A guy who knows these things writes in:
|Yes, the current DC plan will change the electoral vote totals:|
(1) The plan calls for a permanent increase in the size of the House to 437 (including the new DC seat and the new non-DC seat). Until the next census, the extra non-DC seat will go to Utah. After the 2010 census (and for the 2012 congressional and presidential election), the non-DC seat will be reapportioned under the normal method, so it is not obvious which state will benefit.
(2) DC, under the 23rd amendment, already gets the number of electoral votes it would get if it were a state, and in any case cannot have more electoral votes than the least populous state. So DC will not be getting another EV.
(3) All of this is immaterial. The Constitution clearly says (twice) that DC is not a state, and unambiguously says that Representatives are drawn from States and that Representatives must be inhabitants of the States which they represent. The entire argument of the pro-DC side --- that Congress has unlimited power over the affairs of DC, Constitution be damned --- is silly. It implies that Congress could ban free speech or start a tax-supported church in DC if it so desired. I'm all for DC voting rights, but the only workable solutions I see are (a) statehood, (b) retrocession to Maryland, or (c) Constitutional amendment similar to the 23rd, but for congressional representation.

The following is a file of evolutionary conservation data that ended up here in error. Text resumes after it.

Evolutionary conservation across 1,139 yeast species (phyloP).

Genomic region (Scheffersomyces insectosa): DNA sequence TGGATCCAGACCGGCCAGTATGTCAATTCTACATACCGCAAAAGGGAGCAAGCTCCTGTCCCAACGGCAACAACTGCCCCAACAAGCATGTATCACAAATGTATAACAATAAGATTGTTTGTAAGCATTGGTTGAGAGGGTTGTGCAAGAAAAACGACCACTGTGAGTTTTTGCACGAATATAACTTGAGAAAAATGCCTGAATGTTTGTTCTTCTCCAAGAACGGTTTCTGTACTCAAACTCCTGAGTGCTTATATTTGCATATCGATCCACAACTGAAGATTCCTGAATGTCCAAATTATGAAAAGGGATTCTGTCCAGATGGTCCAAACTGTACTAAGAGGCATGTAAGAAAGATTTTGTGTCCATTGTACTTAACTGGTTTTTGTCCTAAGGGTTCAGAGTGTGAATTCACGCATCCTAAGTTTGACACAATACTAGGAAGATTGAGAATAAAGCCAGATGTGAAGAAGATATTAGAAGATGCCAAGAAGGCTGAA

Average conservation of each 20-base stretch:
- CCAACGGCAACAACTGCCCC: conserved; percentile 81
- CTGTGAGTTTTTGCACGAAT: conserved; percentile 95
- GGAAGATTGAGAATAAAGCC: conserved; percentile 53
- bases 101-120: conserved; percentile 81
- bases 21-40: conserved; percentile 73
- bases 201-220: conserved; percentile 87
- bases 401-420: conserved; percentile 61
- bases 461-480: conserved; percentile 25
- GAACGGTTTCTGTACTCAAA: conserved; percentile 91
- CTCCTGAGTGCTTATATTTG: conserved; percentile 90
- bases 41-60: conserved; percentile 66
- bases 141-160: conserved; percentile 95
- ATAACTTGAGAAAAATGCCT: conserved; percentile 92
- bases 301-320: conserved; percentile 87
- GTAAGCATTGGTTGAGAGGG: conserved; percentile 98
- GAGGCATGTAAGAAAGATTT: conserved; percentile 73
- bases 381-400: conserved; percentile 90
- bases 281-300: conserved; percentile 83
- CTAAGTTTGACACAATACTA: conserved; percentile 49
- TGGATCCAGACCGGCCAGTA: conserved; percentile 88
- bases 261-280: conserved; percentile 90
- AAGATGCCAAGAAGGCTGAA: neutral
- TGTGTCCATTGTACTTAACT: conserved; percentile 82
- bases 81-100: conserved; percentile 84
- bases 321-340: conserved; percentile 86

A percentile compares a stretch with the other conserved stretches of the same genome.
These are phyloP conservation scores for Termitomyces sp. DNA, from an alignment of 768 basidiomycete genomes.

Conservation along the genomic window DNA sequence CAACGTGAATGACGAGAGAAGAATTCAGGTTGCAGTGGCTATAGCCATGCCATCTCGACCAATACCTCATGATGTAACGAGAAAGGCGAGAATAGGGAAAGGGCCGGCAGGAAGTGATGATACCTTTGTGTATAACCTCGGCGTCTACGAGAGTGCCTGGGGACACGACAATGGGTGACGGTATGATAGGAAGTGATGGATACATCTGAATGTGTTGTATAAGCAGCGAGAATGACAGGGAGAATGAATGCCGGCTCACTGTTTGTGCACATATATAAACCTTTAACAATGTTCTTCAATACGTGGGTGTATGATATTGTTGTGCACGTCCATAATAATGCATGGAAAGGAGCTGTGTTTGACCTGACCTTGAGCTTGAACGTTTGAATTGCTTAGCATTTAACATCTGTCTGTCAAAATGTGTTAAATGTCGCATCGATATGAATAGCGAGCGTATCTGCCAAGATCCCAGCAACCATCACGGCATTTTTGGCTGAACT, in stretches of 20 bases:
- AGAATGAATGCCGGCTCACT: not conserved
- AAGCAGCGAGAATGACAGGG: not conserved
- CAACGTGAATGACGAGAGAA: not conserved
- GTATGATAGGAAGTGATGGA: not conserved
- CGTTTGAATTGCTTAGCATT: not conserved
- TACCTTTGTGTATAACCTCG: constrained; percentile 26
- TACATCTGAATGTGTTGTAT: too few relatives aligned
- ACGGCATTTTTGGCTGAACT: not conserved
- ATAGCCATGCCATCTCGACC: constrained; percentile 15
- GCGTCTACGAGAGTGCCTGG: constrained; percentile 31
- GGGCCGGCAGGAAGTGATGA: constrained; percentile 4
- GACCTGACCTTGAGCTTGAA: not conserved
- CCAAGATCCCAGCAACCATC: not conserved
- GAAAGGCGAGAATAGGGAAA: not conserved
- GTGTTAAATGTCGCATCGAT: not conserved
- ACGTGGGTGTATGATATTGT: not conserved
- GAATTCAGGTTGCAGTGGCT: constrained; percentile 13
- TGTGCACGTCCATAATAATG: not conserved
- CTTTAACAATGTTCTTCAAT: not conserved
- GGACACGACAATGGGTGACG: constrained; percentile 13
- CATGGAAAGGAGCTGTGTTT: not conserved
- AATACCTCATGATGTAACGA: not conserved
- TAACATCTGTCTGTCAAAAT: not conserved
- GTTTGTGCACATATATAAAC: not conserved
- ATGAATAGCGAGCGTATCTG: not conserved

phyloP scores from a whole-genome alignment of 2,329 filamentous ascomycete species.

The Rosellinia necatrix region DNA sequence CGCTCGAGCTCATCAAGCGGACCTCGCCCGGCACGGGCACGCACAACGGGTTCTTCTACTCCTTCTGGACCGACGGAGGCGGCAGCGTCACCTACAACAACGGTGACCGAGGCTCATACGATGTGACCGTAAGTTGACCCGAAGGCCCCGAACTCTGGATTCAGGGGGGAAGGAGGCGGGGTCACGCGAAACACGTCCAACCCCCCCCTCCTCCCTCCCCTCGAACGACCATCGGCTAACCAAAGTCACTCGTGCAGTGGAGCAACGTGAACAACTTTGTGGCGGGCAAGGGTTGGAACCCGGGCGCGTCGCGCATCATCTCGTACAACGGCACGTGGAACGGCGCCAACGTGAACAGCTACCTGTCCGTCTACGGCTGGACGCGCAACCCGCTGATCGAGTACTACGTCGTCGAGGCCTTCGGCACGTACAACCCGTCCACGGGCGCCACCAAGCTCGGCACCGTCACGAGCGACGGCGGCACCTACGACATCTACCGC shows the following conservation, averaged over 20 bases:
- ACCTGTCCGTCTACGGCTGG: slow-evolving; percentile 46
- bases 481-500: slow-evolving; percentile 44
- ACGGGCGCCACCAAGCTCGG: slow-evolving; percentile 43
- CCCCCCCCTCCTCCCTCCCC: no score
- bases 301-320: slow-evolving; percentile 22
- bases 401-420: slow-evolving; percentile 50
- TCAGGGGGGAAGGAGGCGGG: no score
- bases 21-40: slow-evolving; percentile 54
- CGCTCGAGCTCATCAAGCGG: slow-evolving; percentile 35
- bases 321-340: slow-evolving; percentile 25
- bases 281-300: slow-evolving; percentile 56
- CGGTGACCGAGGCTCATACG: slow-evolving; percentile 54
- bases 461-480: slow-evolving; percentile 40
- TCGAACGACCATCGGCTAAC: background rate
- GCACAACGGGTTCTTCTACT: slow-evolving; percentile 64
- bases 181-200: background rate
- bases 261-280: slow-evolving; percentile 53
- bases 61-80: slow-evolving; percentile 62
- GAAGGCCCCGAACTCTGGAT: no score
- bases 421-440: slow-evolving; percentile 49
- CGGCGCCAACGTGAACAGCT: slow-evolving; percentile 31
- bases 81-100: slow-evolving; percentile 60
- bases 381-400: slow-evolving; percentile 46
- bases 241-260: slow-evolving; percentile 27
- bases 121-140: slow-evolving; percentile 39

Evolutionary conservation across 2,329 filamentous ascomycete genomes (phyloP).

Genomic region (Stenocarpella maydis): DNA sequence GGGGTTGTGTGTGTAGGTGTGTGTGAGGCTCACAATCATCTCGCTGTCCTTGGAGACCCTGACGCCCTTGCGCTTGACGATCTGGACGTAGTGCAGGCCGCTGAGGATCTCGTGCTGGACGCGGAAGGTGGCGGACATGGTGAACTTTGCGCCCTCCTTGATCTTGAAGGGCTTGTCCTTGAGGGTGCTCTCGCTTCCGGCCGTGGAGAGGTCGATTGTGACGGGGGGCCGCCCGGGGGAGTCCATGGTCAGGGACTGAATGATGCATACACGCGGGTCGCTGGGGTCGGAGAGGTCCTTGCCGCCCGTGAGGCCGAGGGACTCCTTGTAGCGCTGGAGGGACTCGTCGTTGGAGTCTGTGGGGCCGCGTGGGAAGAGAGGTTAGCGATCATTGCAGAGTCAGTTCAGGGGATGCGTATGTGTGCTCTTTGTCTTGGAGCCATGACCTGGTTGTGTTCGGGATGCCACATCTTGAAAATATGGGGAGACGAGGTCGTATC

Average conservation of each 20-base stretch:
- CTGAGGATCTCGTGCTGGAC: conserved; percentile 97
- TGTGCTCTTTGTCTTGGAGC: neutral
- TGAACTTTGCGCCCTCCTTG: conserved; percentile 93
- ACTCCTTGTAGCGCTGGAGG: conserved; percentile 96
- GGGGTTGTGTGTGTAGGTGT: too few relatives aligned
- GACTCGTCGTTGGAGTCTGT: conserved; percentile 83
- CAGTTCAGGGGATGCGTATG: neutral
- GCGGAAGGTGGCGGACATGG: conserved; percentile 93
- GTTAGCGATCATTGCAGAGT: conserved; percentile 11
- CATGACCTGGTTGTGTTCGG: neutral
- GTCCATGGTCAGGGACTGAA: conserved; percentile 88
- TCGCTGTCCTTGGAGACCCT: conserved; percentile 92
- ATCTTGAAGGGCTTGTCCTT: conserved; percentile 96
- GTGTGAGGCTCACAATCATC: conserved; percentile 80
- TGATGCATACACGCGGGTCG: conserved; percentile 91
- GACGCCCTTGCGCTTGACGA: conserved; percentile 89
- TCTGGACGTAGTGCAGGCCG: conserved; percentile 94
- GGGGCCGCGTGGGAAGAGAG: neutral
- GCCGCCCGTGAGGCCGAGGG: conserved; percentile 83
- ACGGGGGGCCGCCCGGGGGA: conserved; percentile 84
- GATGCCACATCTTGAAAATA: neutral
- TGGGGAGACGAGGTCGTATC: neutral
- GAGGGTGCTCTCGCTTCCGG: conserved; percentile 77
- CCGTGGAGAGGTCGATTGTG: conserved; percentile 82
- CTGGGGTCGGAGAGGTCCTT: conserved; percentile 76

Especially agree on the third point, in that there's really no way to argue that the Constitution is unclear on this. Yes, DC residents should have voting rights, but in order to get them, the Constitution will probably need to be amended. I had no idea that retrocession was a word, but I'm glad it is.